When Theodore Roosevelt arrived in Kenya in 1909, he boarded the Uganda Railway at Mombasa. His descriptions of the wildlife he saw from the train are still among the most colorful accounts of East African wildlife ever written and can be found in his book African Game Trails. The narrow gauge Uganda Railway, extending from the port of Mombasa to Kisumu on Lake Victoria’s shore, was built from 1896 to 1901 in an effort to solidify England’s colonial claim on Uganda. Contemporary press reports were critical of the project, often labeling it The Lunatic Line. The Lunatic Express became a more familiar term with the 1971 publication of Charles Miller’s book, The Lunatic Express: An Entertainment in Imperialism.
In recent years, the condition of the tracks has deteriorated. While the occasional derailments have been problematic, the primary effect of the poor condition of the railway has been the additional length of time of any rail journeys. Rehabilitation started last year, with the rebuilding of the worst 46 miles of track. On July 16, the current operator of the railroad – Rift Valley Railways – commissioned new equipment to speed up the repair of the tracks. Now that real progress has been made and will continue, I dream of the day when we can board the Rift Valley Railways car in Mombasa and follow Roosevelt’s path on the train he called “A railroad through the Pleistocene.”
One of our favorite organizations in wildlife conservation is the Ewaso Lions Project in the Samburu region of northern Kenya. Shivani Bhalla has led the effort to understand and protect the lions of the region through effective engagement with the local communities. Wildlife conservation has to go hand-in-hand with fulfilling the needs of the local communities and the Ewaso Warrior Watch is a shining example of a program that makes a difference.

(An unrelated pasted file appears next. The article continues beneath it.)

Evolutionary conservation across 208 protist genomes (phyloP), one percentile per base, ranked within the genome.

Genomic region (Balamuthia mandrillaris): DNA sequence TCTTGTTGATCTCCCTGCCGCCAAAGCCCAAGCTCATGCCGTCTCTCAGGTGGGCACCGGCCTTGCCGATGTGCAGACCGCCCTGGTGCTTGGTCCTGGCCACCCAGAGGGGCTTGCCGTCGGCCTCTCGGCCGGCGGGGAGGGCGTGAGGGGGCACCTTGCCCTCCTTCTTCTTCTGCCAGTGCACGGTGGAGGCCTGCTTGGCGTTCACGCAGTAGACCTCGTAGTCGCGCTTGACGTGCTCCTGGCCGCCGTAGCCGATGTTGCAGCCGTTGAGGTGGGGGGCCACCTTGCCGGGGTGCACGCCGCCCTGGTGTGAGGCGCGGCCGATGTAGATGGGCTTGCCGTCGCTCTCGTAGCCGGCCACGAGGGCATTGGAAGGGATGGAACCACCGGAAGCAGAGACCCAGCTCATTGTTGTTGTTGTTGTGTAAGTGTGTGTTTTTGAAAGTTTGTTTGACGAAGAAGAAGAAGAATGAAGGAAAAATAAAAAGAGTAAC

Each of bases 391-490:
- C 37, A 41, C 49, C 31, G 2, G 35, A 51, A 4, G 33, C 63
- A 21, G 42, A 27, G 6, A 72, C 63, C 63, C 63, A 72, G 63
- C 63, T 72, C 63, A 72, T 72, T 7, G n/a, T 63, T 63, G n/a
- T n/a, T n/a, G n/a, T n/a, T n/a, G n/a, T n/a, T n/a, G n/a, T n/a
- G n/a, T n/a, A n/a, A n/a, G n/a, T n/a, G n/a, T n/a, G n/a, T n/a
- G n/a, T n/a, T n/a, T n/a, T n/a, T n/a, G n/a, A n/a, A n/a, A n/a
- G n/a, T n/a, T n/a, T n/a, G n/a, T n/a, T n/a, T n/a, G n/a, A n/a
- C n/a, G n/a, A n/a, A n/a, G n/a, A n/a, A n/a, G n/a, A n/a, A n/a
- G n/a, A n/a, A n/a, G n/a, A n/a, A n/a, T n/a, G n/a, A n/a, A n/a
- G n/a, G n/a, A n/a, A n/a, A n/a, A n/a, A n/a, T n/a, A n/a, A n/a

While I could summarize some of their amazing success stories, I prefer to encourage you to discover them through the latest entry on the Ewaso Lions blog. Please take a look: Ewaso Lions
We’ve just learned of the passing of one of Africa’s most forward thinking conservationists – Delia Craig. Along with her husband, David, and her sons, Ian and Will, Delia converted their family ranch – then known as Lewa Downs – into today’s Lewa Conservancy. It started with the creation of the Ngare Sergoi sanctuary for rhinos in 1983 – inspired by and in partnership with Anna Merz – another of Africa’s most dedicated conservationists. Lewa has since become one of Africa’s most successful and influential wildlife conservancies – creating an inspiring model for others to follow.
I met Delia briefly in 1989, during my first visit to Lewa Downs. As we were watching a pair of white rhinos grazing, a small Land Rover pulled up on the opposite side of our vehicle – away from the rhinos. Delia introduced herself and welcomed us to Lewa Downs. What I remember most was her obvious excitement that we came to see the rhinos and her shining smile.
We have lost one more of that generation, who were raised within a colonial world but who stepped out of those traditions and helped protect some of the world’s most precious wildlife refuges. There is so much more to Delia’s contributions to Kenya, her people and her wildlife – as detailed here, in her obituary in The Telegraph.